|The light show that is a Chvrches live performance|
That said, there were some issues. The volume of bass and some of the drum sounds were too high and peaking the speakers, making the overall sound muddy and at times uncomfortable to listen to. Sometimes the lead singer Lauren Mayberry was out of tune, although that may have been a problem with the monitors. Mayberry also hasn't quite figured out what do to in singing breaks (not true of Martin, who has some great dance moves). There was at least one song that never really came together. Many of these problems could be attributed to this being the first show in this tour, and the group is still working out the kinks. In the end, the band had some great moments, but needs to work on its consistency.
One other complaint: The concert was basically Chvrches playing their recent album, The Bones of What You Believe. I don't think they played any new material, nor did they open the songs up for audience participation. They didn't even play any covers, for which they have a reputation. They also didn't talk very much on stage. Even though I don't like it when bands talk more than sing, I really wanted some more introductions of band members or explanations about the songs or even jokes—something to let us know we were having a personal, novel experience, which is what we paid for.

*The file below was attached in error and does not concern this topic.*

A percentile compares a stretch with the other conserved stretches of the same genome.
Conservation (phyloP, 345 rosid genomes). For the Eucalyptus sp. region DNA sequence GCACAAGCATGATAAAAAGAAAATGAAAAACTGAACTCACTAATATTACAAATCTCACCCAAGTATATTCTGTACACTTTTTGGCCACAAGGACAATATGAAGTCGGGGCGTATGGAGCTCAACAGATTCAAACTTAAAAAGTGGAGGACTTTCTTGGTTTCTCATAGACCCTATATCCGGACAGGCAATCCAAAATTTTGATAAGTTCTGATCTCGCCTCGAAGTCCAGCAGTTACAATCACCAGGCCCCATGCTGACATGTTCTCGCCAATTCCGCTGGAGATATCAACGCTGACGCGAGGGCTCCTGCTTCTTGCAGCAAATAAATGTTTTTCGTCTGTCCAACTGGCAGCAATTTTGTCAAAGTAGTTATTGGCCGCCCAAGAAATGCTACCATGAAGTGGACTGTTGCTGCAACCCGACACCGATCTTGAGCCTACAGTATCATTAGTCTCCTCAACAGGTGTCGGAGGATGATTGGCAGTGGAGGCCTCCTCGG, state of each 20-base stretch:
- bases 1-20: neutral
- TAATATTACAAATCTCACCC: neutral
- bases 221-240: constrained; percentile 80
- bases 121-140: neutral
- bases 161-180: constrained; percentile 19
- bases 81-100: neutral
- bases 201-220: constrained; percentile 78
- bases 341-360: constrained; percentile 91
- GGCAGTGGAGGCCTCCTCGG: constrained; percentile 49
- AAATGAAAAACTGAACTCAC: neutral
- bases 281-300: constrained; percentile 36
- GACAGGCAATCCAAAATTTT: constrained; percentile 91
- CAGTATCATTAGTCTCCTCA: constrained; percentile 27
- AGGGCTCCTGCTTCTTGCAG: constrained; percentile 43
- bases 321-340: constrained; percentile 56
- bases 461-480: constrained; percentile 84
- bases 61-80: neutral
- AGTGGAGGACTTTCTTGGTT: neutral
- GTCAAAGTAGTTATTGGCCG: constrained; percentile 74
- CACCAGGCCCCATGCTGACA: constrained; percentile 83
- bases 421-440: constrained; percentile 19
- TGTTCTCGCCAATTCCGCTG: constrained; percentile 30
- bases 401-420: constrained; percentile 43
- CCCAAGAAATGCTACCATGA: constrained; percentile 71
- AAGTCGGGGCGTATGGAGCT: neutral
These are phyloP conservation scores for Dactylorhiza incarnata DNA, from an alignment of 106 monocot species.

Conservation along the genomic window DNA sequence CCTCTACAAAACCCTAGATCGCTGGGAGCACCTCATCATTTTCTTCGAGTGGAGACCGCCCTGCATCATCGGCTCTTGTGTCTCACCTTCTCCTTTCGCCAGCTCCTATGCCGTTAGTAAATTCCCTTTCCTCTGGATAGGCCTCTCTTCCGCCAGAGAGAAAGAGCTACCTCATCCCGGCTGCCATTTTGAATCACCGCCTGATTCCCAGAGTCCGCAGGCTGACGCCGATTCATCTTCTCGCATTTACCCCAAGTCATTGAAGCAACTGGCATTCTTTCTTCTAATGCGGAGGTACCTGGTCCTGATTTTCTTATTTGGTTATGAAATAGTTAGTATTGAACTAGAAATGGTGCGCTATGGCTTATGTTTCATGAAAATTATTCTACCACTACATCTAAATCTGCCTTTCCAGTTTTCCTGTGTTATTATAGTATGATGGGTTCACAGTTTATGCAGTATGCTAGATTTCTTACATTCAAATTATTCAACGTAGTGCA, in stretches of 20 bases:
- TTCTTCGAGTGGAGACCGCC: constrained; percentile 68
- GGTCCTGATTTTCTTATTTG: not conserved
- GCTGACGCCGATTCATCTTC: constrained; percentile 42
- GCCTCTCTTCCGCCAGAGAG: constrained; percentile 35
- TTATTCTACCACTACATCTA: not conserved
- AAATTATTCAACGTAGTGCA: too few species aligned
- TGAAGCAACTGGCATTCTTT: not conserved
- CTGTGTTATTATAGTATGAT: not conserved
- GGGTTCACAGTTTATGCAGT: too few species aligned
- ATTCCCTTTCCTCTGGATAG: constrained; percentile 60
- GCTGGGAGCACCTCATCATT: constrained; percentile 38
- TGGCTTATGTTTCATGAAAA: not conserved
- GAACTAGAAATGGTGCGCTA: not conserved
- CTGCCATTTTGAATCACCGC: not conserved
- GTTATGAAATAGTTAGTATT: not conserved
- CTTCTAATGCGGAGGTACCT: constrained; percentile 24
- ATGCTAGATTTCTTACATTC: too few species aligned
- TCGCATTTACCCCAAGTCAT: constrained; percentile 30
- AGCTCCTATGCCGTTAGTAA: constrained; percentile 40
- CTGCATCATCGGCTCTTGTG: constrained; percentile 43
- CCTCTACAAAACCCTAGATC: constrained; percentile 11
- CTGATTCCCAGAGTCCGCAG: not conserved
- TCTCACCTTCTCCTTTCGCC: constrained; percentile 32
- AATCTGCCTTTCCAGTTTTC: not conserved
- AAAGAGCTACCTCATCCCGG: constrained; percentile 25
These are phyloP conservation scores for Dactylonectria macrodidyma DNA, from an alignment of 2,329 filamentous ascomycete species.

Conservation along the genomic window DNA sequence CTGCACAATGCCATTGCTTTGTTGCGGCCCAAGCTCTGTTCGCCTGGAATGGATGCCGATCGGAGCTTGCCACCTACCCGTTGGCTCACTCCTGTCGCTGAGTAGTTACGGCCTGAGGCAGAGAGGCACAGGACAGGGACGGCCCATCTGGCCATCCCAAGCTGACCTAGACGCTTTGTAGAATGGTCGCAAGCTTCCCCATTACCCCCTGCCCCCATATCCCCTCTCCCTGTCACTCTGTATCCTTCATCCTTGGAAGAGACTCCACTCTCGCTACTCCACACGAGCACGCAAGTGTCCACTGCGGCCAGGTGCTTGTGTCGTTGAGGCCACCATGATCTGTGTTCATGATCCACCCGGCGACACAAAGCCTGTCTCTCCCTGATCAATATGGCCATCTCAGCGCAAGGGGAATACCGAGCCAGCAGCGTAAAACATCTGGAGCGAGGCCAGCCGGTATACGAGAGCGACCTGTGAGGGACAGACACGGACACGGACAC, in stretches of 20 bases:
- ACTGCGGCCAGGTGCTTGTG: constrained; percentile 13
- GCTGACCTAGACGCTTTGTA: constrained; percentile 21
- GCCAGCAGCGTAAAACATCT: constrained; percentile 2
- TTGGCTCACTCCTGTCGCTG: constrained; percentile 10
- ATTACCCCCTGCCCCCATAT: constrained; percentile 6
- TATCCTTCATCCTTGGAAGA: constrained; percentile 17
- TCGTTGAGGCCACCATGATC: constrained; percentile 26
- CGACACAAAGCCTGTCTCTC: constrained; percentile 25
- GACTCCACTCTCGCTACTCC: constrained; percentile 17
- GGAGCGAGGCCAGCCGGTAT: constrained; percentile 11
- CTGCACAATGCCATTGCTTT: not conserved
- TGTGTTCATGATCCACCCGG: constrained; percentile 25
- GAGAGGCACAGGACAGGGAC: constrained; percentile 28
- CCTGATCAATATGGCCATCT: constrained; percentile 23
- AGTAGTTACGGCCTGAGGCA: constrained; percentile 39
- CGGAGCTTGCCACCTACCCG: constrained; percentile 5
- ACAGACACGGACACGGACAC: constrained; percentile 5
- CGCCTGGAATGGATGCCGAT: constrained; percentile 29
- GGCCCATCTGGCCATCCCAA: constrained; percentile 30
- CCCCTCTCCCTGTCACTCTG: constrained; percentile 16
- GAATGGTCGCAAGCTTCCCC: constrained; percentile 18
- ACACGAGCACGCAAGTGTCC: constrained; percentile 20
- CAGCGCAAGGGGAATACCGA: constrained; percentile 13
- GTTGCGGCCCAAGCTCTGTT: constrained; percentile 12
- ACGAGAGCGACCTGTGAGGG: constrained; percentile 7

I also thought the concert opener, a DJ loop-based sampling act called Range was not a good pairing with Chvurch's song-based electro-pop. I could tell from the audience reaction that no one was really there to dance. Also, for being a dance DJ, Range's music seemed more cerebral than danceable, and even then I thought that the 45-minute no-pause set was boring after about the first 15 minutes—the pace of change was slow and the music did not change enough to be really interesting. Perhaps one reason for being uninteresting was the lack of repetition or musical return.
Vocab: peaking, sampling, electro-pop, cover
*The concert started 30 minutes after the time on the ticket, and the audience had already arrived an hour or two before that opening time to get a good seat. And by seat, I mean place to stand, since there aren't any seats. Also the opener wasn't announced anywhere, so the actual billed concert didn't start until almost two hours after the advertised start time, three (or more) hours after people got there, and was only a hour long. There's got to be a better way. I'm sure one reason concerts are set up this way are to get people to buy alcohol.